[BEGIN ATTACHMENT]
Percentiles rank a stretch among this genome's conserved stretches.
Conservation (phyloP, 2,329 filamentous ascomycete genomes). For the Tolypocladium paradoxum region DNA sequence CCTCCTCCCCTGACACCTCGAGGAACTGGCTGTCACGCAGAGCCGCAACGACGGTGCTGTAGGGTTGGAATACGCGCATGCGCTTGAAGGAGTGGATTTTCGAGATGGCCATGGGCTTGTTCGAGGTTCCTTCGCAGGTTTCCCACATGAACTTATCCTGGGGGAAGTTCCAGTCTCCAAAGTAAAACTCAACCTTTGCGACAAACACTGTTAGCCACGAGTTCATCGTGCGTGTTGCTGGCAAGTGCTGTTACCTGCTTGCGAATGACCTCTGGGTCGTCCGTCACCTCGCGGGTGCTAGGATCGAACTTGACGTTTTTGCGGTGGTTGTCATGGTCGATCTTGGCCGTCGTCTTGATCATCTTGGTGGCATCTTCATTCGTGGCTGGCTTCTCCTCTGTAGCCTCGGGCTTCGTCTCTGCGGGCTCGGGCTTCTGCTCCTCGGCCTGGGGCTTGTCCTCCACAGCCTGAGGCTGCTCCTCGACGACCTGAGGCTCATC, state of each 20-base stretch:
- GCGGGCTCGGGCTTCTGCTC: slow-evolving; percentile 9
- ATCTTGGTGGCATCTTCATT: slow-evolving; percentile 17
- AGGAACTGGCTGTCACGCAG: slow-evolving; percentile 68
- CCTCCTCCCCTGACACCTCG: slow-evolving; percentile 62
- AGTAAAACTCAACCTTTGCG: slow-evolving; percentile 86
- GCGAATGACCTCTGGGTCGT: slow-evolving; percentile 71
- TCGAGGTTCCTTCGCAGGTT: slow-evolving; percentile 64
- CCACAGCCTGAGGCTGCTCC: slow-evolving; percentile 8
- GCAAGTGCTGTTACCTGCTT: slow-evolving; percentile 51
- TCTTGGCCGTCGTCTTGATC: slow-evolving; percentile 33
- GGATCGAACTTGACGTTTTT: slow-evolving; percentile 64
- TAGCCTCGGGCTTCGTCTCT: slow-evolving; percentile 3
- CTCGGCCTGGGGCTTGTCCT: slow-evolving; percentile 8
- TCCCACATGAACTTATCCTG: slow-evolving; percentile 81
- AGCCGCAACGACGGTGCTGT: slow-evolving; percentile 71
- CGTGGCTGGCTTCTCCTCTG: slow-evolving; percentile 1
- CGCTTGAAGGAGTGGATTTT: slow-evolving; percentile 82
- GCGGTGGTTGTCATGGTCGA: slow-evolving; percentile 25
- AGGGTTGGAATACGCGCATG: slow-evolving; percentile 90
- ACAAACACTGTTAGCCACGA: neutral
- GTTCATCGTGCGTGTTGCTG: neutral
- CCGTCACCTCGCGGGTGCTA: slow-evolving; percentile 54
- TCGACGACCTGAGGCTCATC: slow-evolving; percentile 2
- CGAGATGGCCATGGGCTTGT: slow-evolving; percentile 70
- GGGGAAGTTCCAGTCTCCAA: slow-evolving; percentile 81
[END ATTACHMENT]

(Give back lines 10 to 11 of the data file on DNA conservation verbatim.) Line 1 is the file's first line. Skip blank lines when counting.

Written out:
- CCACAGCCTGAGGCTGCTCC: slow-evolving; percentile 8
- GCAAGTGCTGTTACCTGCTT: slow-evolving; percentile 51